Abusive relationships can take many different forms. While physical abuse is typically easy to recognize and identify, emotional and psychological abuse can be much more subtle and harder to notice, even when you are the victim.
One form of emotional abuse that is particularly insidious is gaslighting. Gaslighting is a form of microaggression or psychological manipulation in which the abuser tries to make their victim question reality, themselves, and their perception of events.
Questions To Ask Yourself
If you’re not sure whether or not you are being gaslighted, here are a few questions to ask yourself:
- Do you constantly apologize, even when you’re unsure why?
- Do you feel like your partner is trying to undermine your relationships with other people?
- Does your partner use your trust in them to undermine your trust in yourself?
- Does your partner diminish or dismiss your accomplishments and successes?
- Do you feel like your partner is constantly changing the rules or moving the goalposts?
- Are you often told that you are overreacting, misunderstanding, or being too sensitive?
- Are your goals and values questioned or dismissed?
- Do you feel like your partner is trying to control your behavior or thoughts?
- Does your partner deny or distort reality, even when presented with evidence to the contrary?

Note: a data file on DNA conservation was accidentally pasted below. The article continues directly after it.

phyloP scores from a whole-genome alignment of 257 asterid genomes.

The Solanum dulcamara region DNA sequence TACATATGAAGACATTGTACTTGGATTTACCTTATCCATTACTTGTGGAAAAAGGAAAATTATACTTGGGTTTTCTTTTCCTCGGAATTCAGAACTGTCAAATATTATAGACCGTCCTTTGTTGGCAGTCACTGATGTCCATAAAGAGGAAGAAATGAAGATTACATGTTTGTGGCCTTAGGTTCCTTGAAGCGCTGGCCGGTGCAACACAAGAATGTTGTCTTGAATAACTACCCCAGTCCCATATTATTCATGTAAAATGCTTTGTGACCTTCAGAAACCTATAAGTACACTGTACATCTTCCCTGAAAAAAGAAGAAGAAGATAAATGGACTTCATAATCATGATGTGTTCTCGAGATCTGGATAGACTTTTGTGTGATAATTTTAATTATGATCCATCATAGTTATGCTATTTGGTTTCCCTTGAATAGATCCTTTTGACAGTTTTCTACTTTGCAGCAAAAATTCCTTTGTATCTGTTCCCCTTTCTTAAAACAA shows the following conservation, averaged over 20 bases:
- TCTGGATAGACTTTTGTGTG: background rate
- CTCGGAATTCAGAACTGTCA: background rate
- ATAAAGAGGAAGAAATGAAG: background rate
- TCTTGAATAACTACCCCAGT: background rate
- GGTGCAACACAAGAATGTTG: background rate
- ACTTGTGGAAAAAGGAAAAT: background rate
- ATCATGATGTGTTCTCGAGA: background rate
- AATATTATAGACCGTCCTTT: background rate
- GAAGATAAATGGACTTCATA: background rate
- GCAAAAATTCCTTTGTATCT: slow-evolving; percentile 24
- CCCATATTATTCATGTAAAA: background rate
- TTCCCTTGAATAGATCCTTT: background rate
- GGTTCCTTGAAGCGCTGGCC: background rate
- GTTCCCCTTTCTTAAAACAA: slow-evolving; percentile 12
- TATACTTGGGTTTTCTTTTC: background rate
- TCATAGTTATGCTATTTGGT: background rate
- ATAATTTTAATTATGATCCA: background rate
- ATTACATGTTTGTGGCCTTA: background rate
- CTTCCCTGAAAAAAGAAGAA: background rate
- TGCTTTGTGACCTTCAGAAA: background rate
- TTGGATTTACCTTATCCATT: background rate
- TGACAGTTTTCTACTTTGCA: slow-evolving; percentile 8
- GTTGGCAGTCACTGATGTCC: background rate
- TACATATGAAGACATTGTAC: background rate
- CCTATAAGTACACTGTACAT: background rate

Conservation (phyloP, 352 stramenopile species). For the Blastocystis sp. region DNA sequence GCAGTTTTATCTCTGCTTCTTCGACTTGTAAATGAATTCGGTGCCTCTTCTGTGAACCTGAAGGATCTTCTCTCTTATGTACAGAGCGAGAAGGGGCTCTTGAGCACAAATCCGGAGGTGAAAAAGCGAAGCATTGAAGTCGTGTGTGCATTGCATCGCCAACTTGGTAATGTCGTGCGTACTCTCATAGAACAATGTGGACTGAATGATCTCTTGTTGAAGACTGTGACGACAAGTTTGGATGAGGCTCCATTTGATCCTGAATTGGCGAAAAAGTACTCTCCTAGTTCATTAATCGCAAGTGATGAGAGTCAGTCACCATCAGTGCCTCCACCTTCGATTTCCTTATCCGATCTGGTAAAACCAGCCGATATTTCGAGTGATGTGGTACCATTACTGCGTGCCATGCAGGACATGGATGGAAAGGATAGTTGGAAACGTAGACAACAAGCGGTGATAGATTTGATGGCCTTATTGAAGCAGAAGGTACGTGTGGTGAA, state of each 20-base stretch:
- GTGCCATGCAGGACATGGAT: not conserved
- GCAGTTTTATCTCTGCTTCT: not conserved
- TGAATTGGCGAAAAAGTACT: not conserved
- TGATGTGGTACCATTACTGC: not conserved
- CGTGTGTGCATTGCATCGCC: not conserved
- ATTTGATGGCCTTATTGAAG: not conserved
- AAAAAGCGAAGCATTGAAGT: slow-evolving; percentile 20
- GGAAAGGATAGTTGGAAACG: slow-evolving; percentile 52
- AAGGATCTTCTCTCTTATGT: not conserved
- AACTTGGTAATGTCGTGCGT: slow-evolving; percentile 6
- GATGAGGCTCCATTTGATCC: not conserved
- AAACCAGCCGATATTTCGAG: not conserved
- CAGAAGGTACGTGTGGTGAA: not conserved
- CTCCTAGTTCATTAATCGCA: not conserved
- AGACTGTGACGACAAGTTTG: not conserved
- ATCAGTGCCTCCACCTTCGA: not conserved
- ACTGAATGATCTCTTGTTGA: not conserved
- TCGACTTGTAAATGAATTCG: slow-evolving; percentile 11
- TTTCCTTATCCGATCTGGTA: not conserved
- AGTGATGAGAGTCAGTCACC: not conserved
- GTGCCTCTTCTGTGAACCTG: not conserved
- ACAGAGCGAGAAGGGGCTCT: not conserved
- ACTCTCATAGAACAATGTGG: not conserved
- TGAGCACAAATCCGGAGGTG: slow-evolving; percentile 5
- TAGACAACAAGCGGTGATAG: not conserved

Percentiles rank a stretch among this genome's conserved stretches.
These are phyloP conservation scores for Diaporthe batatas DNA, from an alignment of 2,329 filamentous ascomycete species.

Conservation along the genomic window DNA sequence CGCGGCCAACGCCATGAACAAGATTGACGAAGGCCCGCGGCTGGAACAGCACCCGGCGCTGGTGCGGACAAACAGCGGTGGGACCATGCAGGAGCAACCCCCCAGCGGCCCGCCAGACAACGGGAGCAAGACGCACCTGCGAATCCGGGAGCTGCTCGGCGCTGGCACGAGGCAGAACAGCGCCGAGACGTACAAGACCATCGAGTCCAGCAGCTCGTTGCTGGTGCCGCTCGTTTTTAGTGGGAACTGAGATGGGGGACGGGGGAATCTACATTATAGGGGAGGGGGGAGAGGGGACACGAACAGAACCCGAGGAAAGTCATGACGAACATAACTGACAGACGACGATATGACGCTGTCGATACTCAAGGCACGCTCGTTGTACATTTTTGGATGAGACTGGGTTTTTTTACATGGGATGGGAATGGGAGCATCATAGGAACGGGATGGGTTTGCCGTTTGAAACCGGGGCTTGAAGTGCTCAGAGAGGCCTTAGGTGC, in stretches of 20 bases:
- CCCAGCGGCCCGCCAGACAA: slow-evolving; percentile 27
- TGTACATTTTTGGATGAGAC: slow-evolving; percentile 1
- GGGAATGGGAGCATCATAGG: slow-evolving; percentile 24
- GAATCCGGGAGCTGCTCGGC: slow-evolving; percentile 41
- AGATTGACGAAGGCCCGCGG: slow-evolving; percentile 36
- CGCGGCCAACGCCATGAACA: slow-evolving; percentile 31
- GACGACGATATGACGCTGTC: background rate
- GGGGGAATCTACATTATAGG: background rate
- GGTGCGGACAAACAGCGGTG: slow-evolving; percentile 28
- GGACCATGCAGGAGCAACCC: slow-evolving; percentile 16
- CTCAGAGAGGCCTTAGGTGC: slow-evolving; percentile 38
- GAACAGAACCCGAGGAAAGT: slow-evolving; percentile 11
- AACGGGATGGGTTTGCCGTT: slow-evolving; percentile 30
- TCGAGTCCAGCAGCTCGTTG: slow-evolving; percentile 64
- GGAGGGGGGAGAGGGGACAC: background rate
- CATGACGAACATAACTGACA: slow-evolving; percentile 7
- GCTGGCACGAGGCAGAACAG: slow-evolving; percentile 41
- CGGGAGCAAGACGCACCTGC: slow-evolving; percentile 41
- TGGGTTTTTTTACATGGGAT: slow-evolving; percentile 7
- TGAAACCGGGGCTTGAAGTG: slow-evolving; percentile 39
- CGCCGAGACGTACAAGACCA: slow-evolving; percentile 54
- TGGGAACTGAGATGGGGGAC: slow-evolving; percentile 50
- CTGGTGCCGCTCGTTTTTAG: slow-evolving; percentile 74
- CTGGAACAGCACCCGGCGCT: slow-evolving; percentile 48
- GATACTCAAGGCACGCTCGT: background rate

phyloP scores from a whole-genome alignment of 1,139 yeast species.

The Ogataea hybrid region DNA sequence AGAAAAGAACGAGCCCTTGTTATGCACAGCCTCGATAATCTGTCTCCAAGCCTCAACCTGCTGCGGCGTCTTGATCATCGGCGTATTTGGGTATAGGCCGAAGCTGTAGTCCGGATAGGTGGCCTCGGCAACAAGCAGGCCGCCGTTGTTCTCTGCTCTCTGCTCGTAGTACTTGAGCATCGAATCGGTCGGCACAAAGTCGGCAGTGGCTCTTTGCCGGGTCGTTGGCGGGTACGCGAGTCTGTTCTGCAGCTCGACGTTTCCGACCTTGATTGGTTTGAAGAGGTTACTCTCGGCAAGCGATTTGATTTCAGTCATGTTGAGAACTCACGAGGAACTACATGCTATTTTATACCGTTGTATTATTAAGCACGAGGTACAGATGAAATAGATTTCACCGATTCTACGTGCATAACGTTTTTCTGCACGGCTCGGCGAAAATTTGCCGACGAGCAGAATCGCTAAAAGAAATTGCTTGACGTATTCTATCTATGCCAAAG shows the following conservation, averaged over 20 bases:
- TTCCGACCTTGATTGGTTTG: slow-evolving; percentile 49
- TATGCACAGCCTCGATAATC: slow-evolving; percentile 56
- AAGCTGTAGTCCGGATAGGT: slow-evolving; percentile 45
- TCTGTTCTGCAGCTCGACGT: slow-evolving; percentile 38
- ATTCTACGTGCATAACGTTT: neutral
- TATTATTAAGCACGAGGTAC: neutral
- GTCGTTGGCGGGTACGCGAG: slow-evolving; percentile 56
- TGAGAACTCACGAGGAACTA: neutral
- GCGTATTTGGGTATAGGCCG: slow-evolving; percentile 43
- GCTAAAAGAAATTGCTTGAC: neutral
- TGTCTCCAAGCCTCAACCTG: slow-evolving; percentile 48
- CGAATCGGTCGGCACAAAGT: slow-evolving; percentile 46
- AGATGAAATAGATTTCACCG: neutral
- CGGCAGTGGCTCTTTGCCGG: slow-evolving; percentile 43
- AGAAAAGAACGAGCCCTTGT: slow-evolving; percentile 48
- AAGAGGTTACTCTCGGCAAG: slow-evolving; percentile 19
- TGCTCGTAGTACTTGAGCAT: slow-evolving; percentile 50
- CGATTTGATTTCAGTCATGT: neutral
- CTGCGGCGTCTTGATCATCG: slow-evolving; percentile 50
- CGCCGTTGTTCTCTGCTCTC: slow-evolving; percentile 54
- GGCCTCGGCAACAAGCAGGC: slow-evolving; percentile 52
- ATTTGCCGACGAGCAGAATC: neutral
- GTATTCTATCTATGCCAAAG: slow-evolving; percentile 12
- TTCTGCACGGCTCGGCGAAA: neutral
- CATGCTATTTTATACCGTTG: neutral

- Does your partner make you doubt your own memory or perception of events?
- Does your partner make you doubt your judgment and decision-making abilities?
These are not the only signs of gaslighting, but if you answered yes to any of the above questions, you might be in a gaslighting relationship. Consider reaching out to a friend, family member, counselor, or therapist for support.
Why Gaslighting is Toxic
Once you know what’s happening and how it works, it’s easier to see just how toxic and damaging gaslighting can be.
Gaslighting can erode your self-confidence and self-trust, making you question your perception of reality and causing you to doubt your own judgment.
It can make you feel isolated and alone, cut off from your support system.
It can be hard to recognize and easy to rationalize—”Maybe it’s just a misunderstanding or a miscommunication,” “Maybe they’re right. I am overreacting.”
It can undermine your relationships with others, making you mistrust and suspicious of everyone.
Gaslighting can make you feel like you’re going crazy or that there’s something wrong with you.
All of these effects can seriously impact your mental and emotional health, as well as your overall well-being.
If your relationship is contaminated with gaslighting, you must reach out for help. Talk to a trusted friend or family member, or seek professional counseling or therapy. You deserve to be in a healthy, supportive relationship—one that builds you up and supports your perspective, not one that tears you down and makes you question your reality.